Solutio constitutes one of the major alchemical operations, each one a center of an elaborate symbol system. The operation of solutio is one of the major procedures in alchemy directly tied to one of the four classical elements. One text says, “Solutio is the root of alchemy.” Another says, “Until all be made water, perform no operation.” In many places the whole opus is summarized by the phrase “Dissolve and coagulate.” Just as calcinatio pertains to the element fire, coagulatio to the element earth, and sublimatio to the element air, so solutio pertains to water. Basically, solutio turns a solid into a liquid. The solid appears to vanish into the solvent as if it had been totally Carrying absorbed. It would seem to have vanished. Water is both an alchemical element, and a component in the process of the solutio.
Solutio symbolism is rich and varied. The solutio is a way of dislodging stuck complexes and also the solutio is linked to chemical liquefaction. All that is stuck is put in solution to allow movement. It is used to symbolize softening or melting processes. It is representative of dissolution, dispersal, and even dismemberment. It is about the containment of a lesser thing by a greater. It can be the return to the primal state or womb Solutio is about rejuvenation, immersion in the creative energy flow, and as its word root implies, the solution of problems. It is also symbolic of a purification ordeal. These various aspects overlap and mingle in a single experience.
For the alchemist, solutio was the process by which the differentiated matter returned to its original undifferentiated state. the prima materia. Water was thought of as the womb and solutio was the return to the womb for rebirth. The idea of prima materia came from the pre-Socratic Greek philosophers and according to Thales of Miletus water is the original material out of which the world is created. Interestingly, many modern scientists see evidence for the beginning of life in the ocean.
The alchemists thought that a substance could not be transformed unless it were first reduced to the prima materia. One text says, “Bodies cannot be changed except by reduction into their first matter.” This procedure corresponds to what takes place in psychotherapy. The fixed, static aspects of the personality allow for no change and . They are established and sure of their rightness. For transformation to proceed, these fixed aspects must first be dissolved or reduced to prima materia. This is done by the analytic process, which examines the products of the unconscious and questions the established ego attitudes.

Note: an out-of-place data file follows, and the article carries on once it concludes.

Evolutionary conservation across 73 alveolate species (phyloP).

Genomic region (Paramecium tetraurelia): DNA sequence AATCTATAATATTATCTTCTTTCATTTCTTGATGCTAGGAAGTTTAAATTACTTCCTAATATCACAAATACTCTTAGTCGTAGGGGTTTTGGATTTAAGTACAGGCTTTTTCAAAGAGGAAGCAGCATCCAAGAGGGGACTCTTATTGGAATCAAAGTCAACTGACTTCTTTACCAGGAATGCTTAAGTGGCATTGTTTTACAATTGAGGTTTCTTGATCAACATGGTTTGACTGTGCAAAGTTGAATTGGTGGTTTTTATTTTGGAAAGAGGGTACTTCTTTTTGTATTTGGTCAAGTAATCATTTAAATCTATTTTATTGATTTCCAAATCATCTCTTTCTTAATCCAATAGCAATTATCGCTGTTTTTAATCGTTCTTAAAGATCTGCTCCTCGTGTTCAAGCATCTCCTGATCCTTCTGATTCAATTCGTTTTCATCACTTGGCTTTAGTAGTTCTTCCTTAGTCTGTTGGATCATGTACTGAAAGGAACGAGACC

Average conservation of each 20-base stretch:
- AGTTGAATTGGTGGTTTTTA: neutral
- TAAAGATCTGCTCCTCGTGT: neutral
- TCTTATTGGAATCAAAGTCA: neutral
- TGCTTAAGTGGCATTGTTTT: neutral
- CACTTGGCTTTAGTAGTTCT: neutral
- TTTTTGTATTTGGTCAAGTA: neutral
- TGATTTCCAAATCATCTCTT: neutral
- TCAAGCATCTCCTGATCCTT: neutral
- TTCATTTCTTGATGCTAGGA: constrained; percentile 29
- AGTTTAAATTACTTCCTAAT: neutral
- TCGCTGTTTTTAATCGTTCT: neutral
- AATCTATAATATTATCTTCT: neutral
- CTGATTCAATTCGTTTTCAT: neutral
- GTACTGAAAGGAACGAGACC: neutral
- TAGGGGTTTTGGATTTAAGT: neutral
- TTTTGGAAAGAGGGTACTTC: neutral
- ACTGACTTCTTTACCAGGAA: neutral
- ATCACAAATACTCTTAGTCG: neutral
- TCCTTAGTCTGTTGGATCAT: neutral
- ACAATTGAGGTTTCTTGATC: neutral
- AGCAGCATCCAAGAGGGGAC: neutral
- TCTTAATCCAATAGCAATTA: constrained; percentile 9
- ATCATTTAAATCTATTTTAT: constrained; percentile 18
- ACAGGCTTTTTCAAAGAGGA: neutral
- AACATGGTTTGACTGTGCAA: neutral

Alchemical recipes for the solutio operation give us a picture of a descent into the unconscious, which is the maternal womb from which the ego is born. It is the prima materia prior to the differentiation of the elements by consciousness. Some texts describe the procedure as a very pleasant process. There are others which express it much more negatively.
The solutio has a twofold effect: it causes one form to disappear and a new regenerated form to emerge. The dissolution of the old one is often described in negative imagery and is associated with the nigredo. For instance, Philalethes says: “The blackness becomes more pronounced day by day until the substance assumes a brilliant black color. This black is a sign that the dissolution is accomplished”.
An immature ego may find it pleasant to surrender to containment in a blissful regression; however, at a later stage of development the prospect of solutio will generate great anxiety because the hard won state of ego autonomy is being threatened with dissolution. It can take a lot of faith and courage for the person to stick with it through the experience of dissolving, In life they might be ceasing to believe what they have believed, losing jobs, lovers, direction, certainties, capacities. This is where the alchemist needs to surrender to the work, surrender to the process.
We are thus brought, finally, to the ultimate in solutio symbolism, the idea of the water that is the goal of the process. Several terms are used for this liquid version of the Philosophers’ Stone. The personal ego is dissolved into its constituent psychic elements by the sulphurous waters of the collective unconscious. Dreams about solutio often involve waterfalls, tsunami waves, oceans, and being pulled into water.
The greater solutio is an encounter with the Numinosum, which both tests and establishes the ego’s relation to the Self, that is, solutio comes from the Self. Numinosum is a word Jung used repeatedly. He may have borrowed it from Otto, possibly perhaps the original German text had this Latinized version of “numinous.” In his essay “Psychology and Religion” Jung provides a definition of numinosum:
“… a dynamic agency or effect not caused by an arbitrary act of will…. The numinosum— whatever its cause may be—is an experience of the subject independent of his will…. The numinosum is either a quality belonging to a visible object or the influence of an invisible presence that causes a peculiar alteration of consciousness….”.
In Jung’s thinking the numinosum is both a quality inherent to an object or an experience that comes over a person, often inadvertently. What is worth saving in the ego is saved and what is not worth saving is dissolved and melted down in order to be recast. An ego that is willing to undergo this process will not resist it and will experience diminishment as a prelude to the transformed personality of a whole and integrated self.